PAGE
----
Las Brujas de Zugaramurdi (Witching & Bitching)

Movie Information

In Brief: Alex de la Iglesia's Las Brujas de Zugarramurdi was saddled with the moronic English language title Witching & Bitching — the translation of its Spanish title is The Witches of Zugarramurdi — but don't let that put you off this magnificent mash-up of the kind only Alex de la Iglesia could provide. On the surface, it may feel a bit like Robert Rodriguez's From Dusk Till Dawn (1996). The set-up is similar, except that thieves-on-the-run here find themselves at the mercy of a coven of witches rather than a nightclub full of vampires. The execution, on the other hand, is very different — not in the least because the witches are about as likable as the film's apparent hero. Basically, it's an over-the-top — and patently ridiculous — heist movie that turns into a horror comedy done in what can only be called explosively bad taste. It's at once subversive and silly, funny and grotesque — and very, very strange.
Genre: Horror Comedy
Director: Alex de la Iglesia
Starring: Hugo Silva, Mario Casas, Pepón Nieto, Carolina Bang, Carmen Maura
Rated: NR



I don’t really understand why Alex de la Iglesia isn’t as well known among Spanish filmmakers as, say, Pedro Almodovar. He’s clearly as distinctive, but he’s failed to gain that kind of recognition. He’s more often included in the group of Hispanic filmmakers that includes Guillermo del Toro, Alfonso Cuaron, and Alejandro González Iñárritu, who are in the same age group, but again he’s not anywhere near as well known. Where their films get American distribution through the more high-profile art distributors, Iglesia’s work only seems to attract little companies like Magnolia and IFC. My best guess is that he’s just too strange, too hard to peg. His work is at once playfully comic in tone and…well, more than a little grotesque. It’s also less universal and more specifically Spanish — and not always easy to get ahold of. (I think I’ve seen six of his films at this point.)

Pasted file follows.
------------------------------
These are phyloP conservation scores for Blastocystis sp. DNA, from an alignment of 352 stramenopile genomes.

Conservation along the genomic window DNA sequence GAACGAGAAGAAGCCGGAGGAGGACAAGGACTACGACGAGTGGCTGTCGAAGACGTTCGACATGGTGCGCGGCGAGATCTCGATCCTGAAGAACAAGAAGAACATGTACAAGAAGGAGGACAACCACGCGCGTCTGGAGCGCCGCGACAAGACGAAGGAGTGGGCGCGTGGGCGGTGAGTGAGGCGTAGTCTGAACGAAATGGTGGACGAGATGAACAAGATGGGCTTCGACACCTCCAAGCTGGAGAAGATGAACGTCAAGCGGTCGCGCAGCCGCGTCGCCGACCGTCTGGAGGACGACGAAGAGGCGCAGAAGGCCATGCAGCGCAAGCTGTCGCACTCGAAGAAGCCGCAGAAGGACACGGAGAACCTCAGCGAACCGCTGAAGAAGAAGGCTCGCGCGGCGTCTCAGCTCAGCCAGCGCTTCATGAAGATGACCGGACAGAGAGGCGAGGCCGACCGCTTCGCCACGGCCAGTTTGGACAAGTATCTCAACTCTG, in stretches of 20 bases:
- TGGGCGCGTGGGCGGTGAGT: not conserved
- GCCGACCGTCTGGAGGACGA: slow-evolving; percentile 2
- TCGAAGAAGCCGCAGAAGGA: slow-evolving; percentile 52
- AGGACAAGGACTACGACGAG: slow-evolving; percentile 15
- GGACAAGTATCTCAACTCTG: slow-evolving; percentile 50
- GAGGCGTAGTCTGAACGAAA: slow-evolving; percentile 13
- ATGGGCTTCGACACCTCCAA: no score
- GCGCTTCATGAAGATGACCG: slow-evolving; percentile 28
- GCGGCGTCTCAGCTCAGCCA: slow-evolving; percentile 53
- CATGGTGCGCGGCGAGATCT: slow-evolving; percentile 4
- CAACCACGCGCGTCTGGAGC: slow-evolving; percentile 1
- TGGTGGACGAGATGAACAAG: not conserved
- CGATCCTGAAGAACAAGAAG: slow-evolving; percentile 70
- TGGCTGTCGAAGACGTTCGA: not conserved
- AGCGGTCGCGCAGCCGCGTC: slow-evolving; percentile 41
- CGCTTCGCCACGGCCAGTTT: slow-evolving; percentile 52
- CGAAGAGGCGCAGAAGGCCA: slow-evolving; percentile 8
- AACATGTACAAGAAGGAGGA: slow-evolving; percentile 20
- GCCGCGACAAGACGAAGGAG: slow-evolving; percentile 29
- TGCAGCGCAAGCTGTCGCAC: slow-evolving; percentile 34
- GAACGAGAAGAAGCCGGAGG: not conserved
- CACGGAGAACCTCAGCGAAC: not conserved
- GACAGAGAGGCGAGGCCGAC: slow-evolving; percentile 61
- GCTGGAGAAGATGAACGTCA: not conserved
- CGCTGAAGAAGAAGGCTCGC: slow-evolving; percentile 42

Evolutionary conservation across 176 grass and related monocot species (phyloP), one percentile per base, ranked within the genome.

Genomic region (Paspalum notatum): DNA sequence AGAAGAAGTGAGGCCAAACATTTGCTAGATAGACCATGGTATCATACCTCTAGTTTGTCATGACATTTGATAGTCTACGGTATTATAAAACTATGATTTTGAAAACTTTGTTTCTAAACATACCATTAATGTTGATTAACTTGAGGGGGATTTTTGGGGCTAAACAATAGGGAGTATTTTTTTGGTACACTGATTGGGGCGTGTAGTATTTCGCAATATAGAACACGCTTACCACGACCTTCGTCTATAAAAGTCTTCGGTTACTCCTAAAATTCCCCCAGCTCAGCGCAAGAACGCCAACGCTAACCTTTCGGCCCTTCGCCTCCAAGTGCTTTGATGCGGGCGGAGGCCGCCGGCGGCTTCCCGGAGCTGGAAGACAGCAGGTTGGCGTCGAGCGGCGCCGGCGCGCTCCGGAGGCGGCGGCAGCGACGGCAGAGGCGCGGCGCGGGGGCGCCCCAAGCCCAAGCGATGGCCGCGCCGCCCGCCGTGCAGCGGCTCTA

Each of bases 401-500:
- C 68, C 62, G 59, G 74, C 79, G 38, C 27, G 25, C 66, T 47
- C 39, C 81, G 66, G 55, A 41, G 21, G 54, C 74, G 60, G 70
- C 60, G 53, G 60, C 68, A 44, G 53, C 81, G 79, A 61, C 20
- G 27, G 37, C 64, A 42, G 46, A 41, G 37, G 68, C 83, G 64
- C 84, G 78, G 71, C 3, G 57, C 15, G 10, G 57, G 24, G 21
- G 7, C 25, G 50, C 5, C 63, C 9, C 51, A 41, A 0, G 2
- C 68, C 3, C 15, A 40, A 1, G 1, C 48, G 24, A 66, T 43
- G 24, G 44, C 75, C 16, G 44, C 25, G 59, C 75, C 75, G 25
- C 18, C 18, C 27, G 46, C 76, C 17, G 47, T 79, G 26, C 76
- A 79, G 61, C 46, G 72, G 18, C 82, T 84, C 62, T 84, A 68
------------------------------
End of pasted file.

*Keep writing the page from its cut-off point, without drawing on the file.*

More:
Las Brujas de Zugaramurdi is his most recent feature and it is never going to put Iglesia in the position he seems to dread — “I wouldn’t want the kind of movies I do to become trendy. I’ve always hated trends and I would feel quite uncomfortable creating one.” The chance of anything this outrageous creating a trend is in the range of nil. This is a movie that starts with a robbery committed by characters masquerading as street performers dressed up as Jesus Christ, a soldier/statue, the Invisible Man, Minnie Mouse, and Spongebob Squarepants. And “Christ’s” little boy is an accomplice, because “Christ” — or Jose (Hugo Silva) — isn’t giving up his visitation rights for the day. Naturally, things go wrong — this is probably your only chance to see Spongebob shot down by the cops (and believe me, it’s satisfying). Come to that, you don’t see all that many shotgun-toting Jesuses.




All this, however, is just to get our main characters — and their taxi driver and some poor boob of a passenger — on the run. And on the run is what brings them to Zugaramurdi and a witches’ sabbath. Need it be said that they — along with two bickering detectives and Jose’s ex-wife — become an integral part of the sabbath? I didn’t think so. But none of this really conveys how exceedingly strange it all is. Strange doesn’t really cut it here. I think “batshit crazy” is nearer the mark. It’s all played for dark comedy, but it should be noted that the comedy and the details are often just plain gross and sometimes disturbing. It doesn’t all work. Iglesia’s insistence on a big, action-packed ending becomes a little repetitive and the grotesque giant witch mother is a little too like the giant zombie mother in Peter Jackson’s Dead Alive. Still, it mostly works — and it’s all in good unwholesome fun.

The Thursday Horror Picture Show will screen Las Brujas de Zugarramurdi (Witching & Bitching) Thusday, July 30 at 8 p.m. in Theater Six at The Carolina Asheville and will be hosted by Xpress movie critics Ken Hanke and Justin Souther.

About Ken Hanke
Head film critic for Mountain Xpress from December 2000 until his death in June 2016. Author of books "Ken Russell's Films," "Charlie Chan at the Movies," "A Critical Guide to Horror Film Series," "Tim Burton: An Unauthorized Biography of the Filmmaker."

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